WASHINGTON, PA (March 2, 2021)—It was supposed to have been the easy job.
At least, that’s what Pat Benic ’70 thought when he went to work on Jan. 6, 2021, to photograph congress certifying the votes in the 2020 Presidential Election.
On Feb. 17, Benic retold his experience from that day to a virtual audience during Washington & Jefferson College’s fourth annual Symposium on Democracy, showing photos he captured from the center of the action during the insurrection.
The plan was simple: as Director of Photography at United Press International (UPI), Benic was assigned to be the back-up photographer in the Capitol Building as congress counted and signed off on the electoral ballots, typically what Benic refers to as a “rubber stamp” process. All told, Benic’s job in the Capitol that day should have taken about 15 minutes.
“You don’t expect anything to get out of control,” Benic said. “Obviously, we were wrong on January 6.”
Of course, Benic and his team knew this day wouldn’t quite be business as usual. When they arrived on the scene for their preparation work earlier in the day, they were greeted by a group of protestors, waving a flag bearing Donald Trump’s visage imposed on the body of a much more muscular man carrying an automatic weapon. The photographers noted that the imagery was aggressive, but they had no idea what was in store.
Once the journalists and congresspeople were situated inside the House of Representative chambers, the vote counting began; they didn’t know the severity of what was going on outside. Benic and his team were in the Senate chambers, having been asked to leave the House chambers after an objection to the count prompted debate, as was expected. They were debating whether to stick around and get some shots of the protest outside or head for lunch when they were told by Capitol security they had to remain inside and moments later, had to relocate to the House chambers for their safety.
“All through this, I had tunnel vision,” Benic said. “We were in a unique situation where we didn’t know that much; we didn’t know what was going on outside.”
The photographers were told not to document the situation—and so Benic’s photos from this point forward had to be taken discreetly. His experience becomes one of snapshots: the sheltered group can hear a disturbance from the rotunda; congresspeople are told to put on gasmasks, and then to evacuate; they are ushered out a second-floor balcony exit while security moves furniture to block a first-floor entry point to the chambers. Then insurrectionists break the glass on the door and are trying to force their way inside.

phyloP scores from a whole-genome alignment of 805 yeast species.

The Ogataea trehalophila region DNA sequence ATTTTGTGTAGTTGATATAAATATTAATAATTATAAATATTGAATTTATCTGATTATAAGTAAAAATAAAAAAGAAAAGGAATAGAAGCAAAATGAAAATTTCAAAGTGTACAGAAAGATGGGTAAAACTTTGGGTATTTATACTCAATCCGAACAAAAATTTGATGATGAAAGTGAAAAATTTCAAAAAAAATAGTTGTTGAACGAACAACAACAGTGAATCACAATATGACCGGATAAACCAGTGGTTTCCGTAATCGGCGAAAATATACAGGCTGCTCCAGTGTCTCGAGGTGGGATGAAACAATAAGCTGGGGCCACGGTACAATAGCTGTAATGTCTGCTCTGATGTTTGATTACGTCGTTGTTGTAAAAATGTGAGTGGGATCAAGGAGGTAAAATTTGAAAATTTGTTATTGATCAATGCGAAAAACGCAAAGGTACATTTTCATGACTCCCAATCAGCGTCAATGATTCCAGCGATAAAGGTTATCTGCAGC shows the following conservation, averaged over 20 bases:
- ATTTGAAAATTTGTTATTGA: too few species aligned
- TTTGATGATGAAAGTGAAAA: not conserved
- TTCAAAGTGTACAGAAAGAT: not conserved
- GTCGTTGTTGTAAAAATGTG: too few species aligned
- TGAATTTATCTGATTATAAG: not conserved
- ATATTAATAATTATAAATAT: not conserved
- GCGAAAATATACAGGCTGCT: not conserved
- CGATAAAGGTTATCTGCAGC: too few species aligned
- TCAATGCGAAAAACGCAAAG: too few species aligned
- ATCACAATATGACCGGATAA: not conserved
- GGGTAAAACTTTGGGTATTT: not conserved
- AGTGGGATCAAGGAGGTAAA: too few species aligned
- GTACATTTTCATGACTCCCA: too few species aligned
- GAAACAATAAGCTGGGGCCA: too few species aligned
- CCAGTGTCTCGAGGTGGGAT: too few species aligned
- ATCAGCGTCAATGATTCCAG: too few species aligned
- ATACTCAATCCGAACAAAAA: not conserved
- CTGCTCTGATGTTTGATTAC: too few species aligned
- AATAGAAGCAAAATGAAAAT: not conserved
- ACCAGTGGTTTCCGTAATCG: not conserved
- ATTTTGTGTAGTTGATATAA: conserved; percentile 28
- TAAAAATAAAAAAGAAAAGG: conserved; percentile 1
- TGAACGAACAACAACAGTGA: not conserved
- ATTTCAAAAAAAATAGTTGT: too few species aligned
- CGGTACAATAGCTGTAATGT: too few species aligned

Benic captured a stunning image of representatives hurriedly evacuating in their gas masks while on the floor below, capitol security officials have their guns pointed at the barricaded door where arms are pushing through the broken glass.
When the journalists were evacuated many had nowhere to go, one of Benic’s colleagues had connections to a lawmaker in the building who allowed them to use his office until the situation was under control. Benic and his colleagues stayed there for three hours, catching up and transmitting the photos they captured to UPI.
“One reason I’m in photojournalism is because photos don’t lie that much. They are what they are. Those people jumping through windows and carrying confederate flags, it is what it is,” Benic said. “There are no ‘alternative facts’; There’s either something that’s correct or not.”
A few weeks later, UPI was once again ready to photograph history in the nation’s capitol—this time, as Joe Biden and Kamala Harris were sworn in as the 46th President and Vice President of the United States of America.
With a storied career in photojournalism, Benic has experienced being on the front lines in volatile situations before. From the fall of the Berlin Wall to the collapse of the Soviet Union and many more political conflicts in between, Benic has captured the history of the moment with the click of a shutter.
A recap of 2021 Symposium events can be found on the Symposium on Democracy website.
About Washington & Jefferson College
Washington & Jefferson College, located in Washington, Pa., is a selective liberal arts college founded in 1781. Committed to providing each of its students with the highest-quality undergraduate education available, W&J offers a traditional arts and sciences curriculum emphasizing interdisciplinary study and independent study work. For more information about W&J, visit www.washjeff.edu, or call 888-W-AND-JAY.